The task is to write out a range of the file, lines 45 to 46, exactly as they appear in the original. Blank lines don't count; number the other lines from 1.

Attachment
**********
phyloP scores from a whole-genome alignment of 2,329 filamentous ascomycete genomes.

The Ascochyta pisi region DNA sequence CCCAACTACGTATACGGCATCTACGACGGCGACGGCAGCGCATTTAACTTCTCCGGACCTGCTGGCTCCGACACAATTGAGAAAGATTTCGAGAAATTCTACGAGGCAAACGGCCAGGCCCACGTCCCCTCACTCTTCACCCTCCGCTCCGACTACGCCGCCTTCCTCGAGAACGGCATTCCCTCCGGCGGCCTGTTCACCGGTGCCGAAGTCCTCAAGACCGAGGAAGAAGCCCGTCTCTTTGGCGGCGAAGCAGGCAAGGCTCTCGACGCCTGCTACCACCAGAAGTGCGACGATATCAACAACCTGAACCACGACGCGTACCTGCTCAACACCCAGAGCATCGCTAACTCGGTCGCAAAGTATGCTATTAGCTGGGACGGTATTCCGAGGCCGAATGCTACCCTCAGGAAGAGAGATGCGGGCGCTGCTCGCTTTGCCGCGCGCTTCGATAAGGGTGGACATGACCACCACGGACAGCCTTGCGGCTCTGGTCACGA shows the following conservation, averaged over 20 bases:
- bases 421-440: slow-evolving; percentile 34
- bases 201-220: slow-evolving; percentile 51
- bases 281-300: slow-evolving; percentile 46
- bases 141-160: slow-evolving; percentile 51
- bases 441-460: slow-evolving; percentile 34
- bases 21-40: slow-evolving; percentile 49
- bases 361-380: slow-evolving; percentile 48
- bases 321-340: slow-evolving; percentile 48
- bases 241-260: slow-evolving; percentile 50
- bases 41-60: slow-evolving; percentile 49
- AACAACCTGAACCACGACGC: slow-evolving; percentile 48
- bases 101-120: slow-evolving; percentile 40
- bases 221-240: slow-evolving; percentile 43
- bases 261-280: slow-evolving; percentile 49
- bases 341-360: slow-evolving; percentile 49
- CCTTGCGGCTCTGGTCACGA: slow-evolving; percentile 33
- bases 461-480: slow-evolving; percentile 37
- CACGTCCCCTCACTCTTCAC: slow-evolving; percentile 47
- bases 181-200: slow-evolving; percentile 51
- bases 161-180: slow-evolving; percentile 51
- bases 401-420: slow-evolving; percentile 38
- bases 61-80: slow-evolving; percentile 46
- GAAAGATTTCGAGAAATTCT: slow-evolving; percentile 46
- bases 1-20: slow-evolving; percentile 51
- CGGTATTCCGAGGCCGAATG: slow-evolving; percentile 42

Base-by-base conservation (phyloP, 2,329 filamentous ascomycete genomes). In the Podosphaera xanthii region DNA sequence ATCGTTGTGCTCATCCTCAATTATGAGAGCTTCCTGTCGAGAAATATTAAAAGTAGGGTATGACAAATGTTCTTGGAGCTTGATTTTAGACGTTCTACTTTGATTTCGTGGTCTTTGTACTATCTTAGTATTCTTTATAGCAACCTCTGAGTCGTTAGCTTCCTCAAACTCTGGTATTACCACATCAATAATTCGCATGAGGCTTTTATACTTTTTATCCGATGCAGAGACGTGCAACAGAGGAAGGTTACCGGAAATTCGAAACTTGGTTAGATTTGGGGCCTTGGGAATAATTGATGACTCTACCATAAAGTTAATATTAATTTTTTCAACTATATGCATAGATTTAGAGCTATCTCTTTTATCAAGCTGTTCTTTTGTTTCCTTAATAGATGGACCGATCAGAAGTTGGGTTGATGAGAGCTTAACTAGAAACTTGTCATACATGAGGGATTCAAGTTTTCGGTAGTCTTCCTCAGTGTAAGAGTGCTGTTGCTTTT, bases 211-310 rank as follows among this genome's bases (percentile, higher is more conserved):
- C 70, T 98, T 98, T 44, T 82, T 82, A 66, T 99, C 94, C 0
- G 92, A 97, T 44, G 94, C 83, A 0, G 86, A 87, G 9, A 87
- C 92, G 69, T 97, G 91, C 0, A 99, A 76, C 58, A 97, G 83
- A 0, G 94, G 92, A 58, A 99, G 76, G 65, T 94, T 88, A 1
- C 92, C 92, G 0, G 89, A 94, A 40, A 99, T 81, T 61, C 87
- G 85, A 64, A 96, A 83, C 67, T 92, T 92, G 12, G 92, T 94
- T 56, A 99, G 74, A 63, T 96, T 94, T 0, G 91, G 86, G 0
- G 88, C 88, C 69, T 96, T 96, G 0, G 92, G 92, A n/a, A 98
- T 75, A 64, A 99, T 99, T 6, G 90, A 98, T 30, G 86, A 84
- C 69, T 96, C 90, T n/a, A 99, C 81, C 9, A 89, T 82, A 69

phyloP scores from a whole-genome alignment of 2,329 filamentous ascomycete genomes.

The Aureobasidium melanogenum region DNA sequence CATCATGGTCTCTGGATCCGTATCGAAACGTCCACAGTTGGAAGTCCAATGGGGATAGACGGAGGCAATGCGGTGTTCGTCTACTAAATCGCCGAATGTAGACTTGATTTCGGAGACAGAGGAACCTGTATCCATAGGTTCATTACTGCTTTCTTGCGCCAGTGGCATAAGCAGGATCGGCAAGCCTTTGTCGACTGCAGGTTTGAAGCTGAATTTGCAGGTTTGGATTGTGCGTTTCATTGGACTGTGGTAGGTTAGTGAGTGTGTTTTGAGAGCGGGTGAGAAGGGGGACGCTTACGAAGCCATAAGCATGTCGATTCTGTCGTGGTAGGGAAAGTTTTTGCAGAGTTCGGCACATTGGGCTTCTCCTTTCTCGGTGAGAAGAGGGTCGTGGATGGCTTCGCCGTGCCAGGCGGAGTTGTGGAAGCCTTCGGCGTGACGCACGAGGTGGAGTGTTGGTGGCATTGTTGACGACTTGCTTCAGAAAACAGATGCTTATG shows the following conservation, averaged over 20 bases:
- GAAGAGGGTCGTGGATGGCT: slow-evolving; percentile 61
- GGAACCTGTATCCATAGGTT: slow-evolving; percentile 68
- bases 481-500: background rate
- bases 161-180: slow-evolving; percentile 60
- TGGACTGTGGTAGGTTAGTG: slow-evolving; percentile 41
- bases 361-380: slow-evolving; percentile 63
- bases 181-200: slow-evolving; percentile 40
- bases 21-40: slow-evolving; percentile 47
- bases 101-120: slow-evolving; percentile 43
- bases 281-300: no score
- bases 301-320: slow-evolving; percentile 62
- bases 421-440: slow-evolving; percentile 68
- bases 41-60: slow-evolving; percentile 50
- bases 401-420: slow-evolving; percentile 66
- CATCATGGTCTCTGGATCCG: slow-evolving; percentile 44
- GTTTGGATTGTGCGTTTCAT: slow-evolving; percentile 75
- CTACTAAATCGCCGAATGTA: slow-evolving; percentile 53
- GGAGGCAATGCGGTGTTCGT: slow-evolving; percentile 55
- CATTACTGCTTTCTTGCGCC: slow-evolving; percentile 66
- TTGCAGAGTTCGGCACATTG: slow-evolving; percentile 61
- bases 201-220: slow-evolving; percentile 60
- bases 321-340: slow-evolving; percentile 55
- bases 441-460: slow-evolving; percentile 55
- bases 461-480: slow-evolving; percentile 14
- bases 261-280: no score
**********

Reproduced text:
- TGGACTGTGGTAGGTTAGTG: slow-evolving; percentile 41
- bases 361-380: slow-evolving; percentile 63